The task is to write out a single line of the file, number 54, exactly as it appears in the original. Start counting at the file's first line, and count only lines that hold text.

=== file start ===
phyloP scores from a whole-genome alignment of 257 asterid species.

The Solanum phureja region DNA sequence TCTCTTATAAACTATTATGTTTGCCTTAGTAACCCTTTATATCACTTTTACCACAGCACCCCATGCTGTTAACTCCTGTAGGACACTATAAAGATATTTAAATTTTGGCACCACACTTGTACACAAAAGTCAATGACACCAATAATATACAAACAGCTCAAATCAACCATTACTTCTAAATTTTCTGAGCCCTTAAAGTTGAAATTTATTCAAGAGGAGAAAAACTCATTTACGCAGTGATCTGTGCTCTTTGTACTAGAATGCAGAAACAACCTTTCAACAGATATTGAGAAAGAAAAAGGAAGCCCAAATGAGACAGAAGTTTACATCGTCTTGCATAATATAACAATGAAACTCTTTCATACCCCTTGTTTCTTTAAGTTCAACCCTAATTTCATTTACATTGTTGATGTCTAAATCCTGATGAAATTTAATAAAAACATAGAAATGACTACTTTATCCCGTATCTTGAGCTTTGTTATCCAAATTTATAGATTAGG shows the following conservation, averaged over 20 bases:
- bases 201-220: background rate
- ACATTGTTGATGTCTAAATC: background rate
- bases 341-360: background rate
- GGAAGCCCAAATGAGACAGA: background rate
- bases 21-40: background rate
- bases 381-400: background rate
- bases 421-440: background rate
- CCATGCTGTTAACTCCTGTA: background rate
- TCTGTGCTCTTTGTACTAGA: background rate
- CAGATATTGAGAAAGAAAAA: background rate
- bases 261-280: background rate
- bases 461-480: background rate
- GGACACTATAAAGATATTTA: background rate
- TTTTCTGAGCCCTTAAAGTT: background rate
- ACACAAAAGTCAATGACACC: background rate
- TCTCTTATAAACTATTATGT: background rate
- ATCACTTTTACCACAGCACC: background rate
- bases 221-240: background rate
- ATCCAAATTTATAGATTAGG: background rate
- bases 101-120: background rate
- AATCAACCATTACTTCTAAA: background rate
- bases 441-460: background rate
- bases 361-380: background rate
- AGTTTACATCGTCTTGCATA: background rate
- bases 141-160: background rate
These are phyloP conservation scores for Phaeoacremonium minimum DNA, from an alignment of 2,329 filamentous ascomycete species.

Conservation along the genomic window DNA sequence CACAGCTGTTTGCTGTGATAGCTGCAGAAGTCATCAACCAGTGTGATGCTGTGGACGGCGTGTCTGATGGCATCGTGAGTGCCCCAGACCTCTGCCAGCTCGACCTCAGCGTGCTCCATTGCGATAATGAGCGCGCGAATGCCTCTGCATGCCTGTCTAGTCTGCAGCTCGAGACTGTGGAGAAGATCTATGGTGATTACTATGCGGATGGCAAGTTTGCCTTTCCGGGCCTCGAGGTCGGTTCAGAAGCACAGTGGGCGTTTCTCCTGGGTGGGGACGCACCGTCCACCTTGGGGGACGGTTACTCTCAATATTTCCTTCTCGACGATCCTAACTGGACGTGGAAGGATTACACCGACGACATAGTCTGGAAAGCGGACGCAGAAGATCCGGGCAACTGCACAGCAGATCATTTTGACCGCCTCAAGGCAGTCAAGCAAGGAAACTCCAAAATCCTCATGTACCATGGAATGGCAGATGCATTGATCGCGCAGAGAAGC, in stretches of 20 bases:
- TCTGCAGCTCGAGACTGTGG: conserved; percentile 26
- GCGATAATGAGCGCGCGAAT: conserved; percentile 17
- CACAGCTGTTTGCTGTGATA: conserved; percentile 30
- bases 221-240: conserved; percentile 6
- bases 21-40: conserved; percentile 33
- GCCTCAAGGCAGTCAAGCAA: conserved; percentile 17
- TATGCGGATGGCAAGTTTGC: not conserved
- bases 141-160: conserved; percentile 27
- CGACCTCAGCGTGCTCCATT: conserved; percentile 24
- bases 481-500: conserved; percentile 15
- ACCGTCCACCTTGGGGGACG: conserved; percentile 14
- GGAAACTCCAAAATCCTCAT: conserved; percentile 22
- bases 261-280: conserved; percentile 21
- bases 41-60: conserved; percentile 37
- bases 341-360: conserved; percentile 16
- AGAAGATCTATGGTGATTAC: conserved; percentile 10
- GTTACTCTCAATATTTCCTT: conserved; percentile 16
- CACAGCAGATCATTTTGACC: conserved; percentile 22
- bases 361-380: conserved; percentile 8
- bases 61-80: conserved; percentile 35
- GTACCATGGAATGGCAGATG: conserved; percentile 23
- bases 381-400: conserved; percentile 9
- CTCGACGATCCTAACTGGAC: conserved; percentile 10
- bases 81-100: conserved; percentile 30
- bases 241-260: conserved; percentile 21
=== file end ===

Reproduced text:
- bases 241-260: conserved; percentile 21